Americans have a love-hate relationship with antitrust legislation that limits certain types of business ventures. It's like the wise, rich uncle we love to have in the family, but hate to invite to dinner parties because of his ability to spout that one piece of sage advice we really didn't want to hear.
Antitrust laws have blocked some of corporate America's largest and most influential marriages: Standard Oil, which was broken up in 1911 to create petroleum companies like Exxon and Mobil (later to become ExxonMobil); AT&T, whose protracted court battles resulted in many of today's largest telecommunications companies; and Nasdaq and the New York Stock Exchange, which were blocked from merging in 2011.
But antitrust violations weren't always that easy to prove or to define. The recent battle over the proposed merger of Office Depot and Staples was fraught with dispute. Although the U.S. District Court for the District of Columbia blocked the merger, attorneys representing Office Depot and Staples called the law "fatally flawed," and in protest, they refused to call any witnesses to their defense.
Yet for all the changes that U.S. antitrust laws have gone through in the past century, charges of unfair monopolies still get sizzling headlines.
Take for example Donald Trump's recent spat with Washington Post owner Jeff Bezos.
Earlier this month, the presumptive presidential candidate inferred that Bezos and the Washington Post have a "huge antitrust problem" after Trump took issue with some of the Washington Post's coverage of his campaign. Bezos also happens to own Amazon, which, among other things, features the Trump men's clothing label.
The Washington Post "is being used as a toy" by Bezos, Trump charged. "Amazon is getting away with murder, tax-wise. He's using the Washington Post for power so that the politicians in Washington don't tax Amazon like they should be taxed."
And if there is anyone who should know about antitrust laws, it's Trump. He's faced antitrust accusations three times in his business career, including allegations that he tried to monopolize casino gambling in a popular area of Atlantic City (the court later found he did not). He has years of experience with the invasive impact of antitrust investigations, particularly when it comes to large acquisitions. His purchase of Holiday Corp. and Bally Manufacturing Corp. in the 1980s launched Department of Justice and Federal Trade Commission investigations for failing to observe a waiting period required by the Hart-Scott-Rodino Antitrust Improvements Act. He later settled the case by paying a penalty of $750,000.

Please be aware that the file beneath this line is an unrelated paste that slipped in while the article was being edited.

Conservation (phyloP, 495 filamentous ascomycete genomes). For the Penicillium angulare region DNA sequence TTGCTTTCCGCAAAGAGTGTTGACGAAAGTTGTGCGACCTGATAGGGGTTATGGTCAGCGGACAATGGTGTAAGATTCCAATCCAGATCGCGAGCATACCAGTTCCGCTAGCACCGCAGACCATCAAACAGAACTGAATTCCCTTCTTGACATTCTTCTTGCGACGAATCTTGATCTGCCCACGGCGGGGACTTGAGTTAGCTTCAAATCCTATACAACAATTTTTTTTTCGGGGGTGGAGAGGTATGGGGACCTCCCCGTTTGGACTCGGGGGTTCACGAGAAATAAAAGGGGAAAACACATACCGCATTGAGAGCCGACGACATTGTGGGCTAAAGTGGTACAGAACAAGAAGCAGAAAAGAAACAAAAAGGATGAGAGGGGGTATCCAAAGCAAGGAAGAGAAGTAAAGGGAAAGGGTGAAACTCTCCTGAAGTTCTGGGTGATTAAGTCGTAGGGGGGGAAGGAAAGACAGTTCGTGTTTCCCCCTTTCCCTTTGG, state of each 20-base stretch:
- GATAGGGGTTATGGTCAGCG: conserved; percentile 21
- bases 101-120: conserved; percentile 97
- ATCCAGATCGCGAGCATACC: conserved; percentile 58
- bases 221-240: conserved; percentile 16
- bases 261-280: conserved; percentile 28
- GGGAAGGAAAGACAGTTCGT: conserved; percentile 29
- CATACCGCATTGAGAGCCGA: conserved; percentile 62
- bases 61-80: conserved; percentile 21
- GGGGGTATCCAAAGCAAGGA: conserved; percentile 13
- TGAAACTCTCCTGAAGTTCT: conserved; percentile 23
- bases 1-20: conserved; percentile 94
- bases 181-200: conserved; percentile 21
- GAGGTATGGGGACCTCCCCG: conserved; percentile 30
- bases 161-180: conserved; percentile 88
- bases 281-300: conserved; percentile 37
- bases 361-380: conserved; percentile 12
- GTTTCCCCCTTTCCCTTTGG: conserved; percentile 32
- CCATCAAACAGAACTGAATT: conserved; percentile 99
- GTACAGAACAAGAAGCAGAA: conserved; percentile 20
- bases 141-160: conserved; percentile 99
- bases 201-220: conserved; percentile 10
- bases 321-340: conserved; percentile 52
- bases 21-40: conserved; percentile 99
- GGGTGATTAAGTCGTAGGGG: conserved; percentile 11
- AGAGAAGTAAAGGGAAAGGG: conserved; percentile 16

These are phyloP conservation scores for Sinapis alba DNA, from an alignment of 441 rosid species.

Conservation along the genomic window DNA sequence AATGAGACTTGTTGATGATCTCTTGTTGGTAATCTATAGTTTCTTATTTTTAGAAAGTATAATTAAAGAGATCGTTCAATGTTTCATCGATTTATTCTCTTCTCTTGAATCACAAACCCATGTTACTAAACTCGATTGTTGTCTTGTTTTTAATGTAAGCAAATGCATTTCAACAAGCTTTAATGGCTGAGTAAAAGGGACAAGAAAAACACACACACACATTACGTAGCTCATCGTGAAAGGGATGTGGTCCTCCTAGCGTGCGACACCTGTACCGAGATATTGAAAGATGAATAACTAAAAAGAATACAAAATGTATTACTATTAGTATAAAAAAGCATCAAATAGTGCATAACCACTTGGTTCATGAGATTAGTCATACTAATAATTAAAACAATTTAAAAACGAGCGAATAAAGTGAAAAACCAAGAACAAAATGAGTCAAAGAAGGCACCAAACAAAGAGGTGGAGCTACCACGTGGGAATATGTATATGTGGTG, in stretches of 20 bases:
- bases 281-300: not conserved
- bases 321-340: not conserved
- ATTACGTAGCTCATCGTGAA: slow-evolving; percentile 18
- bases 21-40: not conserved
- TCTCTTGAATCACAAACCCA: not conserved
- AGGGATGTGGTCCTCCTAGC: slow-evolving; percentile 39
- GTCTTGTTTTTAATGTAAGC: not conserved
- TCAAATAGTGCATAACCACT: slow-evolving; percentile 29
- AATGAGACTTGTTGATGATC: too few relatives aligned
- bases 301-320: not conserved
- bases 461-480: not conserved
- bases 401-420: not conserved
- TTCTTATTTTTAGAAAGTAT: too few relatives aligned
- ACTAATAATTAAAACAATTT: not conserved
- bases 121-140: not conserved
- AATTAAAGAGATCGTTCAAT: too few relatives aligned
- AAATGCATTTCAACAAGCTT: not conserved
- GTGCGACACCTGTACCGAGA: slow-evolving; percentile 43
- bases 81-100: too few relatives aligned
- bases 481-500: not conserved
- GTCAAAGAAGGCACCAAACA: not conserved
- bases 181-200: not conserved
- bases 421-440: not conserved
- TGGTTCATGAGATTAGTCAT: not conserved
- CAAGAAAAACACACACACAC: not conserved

But do allegations that Amazon is benefiting "tax-wise" from the Washington Post mean Bezos is infringing on antitrust laws? U.S. companies benefit every day from sage investments. In fact, some of the biggest investors in media companies are -- yup, you guessed it -- banks. The very institutions that newspapers and online publications report on have a potential say over what readers think and do with their money. Yet our laws say very little about whether companies with a personal interest in what is reported can actually own majority stock in media companies.
And there have been a lot stranger bedfellows in U.S. corporate history than an online reseller and a well-known newspaper. Verizon's pick of AOL in 2015 aligned a telecommunications company with what used to be one of the country's biggest online media companies. It offered Verizon new possibilities and kept AOL from going under.
As Trump would probably admit, companies don't buy other companies because it's bad for business or for their tax status. They buy to make money and grow larger.
But as with so many other points in this landmark presidential campaign, Trump's inflammatory rhetoric had a resounding effect. It created media attention. It created controversy that draws the public's attention away from the key issues of this year's pivotal campaign and debates that can determine the future course of the country. And as Van Jones recently pointed out, that should be a warning to voters concerned about the outcome of the 2016 presidential election.
Image credit: Flickr/Gage Skidmore
Jan Lee is a former news editor and award-winning editorial writer whose non-fiction and fiction have been published in the U.S., Canada, Mexico, the U.K. and Australia. Her articles and posts can be found on TriplePundit, JustMeans, and her blog, The Multicultural Jew, as well as other publications. She currently splits her residence between the city of Vancouver, British Columbia and the rural farmlands of Idaho.